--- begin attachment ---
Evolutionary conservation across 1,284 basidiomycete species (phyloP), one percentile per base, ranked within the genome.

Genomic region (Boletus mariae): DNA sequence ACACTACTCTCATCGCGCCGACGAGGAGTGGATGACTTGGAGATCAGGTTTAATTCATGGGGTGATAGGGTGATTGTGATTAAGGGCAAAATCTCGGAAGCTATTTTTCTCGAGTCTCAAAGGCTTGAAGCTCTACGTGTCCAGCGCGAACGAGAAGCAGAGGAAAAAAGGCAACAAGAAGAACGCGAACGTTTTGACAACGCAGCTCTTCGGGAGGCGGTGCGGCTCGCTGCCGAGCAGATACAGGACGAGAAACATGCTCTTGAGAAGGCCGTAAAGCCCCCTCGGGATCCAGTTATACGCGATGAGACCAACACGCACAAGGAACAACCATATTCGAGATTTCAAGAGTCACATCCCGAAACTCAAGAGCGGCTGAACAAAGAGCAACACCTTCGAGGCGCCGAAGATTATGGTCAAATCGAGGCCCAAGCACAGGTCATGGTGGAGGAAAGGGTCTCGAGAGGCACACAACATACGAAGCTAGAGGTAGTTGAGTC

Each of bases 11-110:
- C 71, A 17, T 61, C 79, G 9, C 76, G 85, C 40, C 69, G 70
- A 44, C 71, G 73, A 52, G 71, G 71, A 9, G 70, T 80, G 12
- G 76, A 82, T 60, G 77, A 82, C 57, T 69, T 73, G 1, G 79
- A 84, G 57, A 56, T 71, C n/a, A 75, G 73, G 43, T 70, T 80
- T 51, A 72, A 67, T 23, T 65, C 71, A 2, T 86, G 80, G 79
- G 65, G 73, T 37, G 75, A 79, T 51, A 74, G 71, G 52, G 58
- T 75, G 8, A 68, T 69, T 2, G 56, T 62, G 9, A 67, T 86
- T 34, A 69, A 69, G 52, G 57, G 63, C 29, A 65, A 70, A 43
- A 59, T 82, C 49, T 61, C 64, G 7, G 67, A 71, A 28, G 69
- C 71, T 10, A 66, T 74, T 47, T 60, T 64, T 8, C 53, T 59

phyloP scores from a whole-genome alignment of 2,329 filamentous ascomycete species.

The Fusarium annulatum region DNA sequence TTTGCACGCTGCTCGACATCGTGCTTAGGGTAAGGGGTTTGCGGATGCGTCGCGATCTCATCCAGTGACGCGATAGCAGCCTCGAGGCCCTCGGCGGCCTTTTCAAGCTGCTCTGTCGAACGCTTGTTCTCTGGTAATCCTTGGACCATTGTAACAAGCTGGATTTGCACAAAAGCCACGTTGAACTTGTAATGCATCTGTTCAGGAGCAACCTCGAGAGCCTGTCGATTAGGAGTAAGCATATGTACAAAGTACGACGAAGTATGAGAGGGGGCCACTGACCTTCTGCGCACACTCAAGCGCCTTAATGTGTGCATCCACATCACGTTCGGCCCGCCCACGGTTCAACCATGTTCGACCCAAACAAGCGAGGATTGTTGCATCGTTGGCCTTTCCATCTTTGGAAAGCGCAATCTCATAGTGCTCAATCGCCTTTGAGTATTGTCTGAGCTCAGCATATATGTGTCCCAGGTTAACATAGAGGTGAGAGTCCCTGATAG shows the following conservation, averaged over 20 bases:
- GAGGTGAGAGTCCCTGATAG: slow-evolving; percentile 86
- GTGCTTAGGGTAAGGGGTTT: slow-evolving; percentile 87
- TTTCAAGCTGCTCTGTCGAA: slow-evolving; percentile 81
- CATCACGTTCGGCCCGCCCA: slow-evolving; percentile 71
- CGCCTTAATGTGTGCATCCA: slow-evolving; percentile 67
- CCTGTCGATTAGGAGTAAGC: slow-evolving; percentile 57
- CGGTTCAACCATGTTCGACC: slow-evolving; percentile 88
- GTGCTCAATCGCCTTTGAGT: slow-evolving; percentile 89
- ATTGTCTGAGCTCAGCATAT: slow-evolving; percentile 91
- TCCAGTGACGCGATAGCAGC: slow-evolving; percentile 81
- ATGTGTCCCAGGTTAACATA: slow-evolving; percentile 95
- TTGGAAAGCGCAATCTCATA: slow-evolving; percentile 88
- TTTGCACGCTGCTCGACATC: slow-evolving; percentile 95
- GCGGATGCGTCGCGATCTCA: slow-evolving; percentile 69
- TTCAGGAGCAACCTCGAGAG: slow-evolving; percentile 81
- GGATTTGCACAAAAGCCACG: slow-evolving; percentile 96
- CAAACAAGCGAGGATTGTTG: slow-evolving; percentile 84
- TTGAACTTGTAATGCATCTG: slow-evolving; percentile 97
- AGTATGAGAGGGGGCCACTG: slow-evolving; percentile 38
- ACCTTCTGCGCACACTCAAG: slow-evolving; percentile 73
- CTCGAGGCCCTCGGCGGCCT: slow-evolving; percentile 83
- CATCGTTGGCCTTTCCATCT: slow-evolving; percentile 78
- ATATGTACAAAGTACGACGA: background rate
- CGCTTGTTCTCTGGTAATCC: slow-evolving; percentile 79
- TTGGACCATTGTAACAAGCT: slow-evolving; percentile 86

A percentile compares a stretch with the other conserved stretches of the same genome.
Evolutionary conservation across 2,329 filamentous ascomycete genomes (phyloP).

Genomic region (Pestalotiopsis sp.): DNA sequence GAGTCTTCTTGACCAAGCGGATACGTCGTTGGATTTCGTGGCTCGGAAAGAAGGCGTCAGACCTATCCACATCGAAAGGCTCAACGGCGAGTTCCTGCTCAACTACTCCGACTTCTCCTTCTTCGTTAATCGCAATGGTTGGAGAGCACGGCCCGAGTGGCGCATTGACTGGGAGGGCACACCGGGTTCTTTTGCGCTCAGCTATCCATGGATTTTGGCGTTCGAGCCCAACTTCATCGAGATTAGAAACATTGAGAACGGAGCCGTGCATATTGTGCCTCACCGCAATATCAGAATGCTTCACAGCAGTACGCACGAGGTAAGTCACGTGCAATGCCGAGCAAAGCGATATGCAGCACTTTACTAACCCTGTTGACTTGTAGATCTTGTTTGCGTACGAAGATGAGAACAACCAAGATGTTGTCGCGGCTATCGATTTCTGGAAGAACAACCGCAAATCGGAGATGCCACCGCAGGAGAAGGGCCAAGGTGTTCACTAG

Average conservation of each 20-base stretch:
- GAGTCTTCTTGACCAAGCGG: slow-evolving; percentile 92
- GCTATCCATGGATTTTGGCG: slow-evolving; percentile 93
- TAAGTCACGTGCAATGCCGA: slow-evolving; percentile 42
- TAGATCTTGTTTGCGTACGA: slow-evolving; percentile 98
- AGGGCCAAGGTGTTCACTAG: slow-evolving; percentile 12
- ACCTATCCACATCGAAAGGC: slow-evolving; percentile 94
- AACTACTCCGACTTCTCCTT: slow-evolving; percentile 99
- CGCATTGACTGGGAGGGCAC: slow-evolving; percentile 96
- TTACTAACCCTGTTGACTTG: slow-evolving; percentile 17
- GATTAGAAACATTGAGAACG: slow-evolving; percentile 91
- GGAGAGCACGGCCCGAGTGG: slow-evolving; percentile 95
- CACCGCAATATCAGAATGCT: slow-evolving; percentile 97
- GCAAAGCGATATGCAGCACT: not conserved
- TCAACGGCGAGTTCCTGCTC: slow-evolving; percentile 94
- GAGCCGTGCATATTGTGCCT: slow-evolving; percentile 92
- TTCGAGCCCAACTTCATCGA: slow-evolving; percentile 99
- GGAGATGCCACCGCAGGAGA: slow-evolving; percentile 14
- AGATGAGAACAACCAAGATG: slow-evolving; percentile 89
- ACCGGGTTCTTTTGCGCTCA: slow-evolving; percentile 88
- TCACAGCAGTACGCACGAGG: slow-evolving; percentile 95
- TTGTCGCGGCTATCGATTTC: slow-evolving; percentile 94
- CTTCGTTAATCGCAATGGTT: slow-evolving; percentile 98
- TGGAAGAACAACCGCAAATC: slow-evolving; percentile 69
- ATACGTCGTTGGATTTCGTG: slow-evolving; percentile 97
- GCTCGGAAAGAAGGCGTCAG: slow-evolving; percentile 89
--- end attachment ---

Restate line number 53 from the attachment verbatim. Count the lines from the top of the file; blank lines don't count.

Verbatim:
- TTACTAACCCTGTTGACTTG: slow-evolving; percentile 17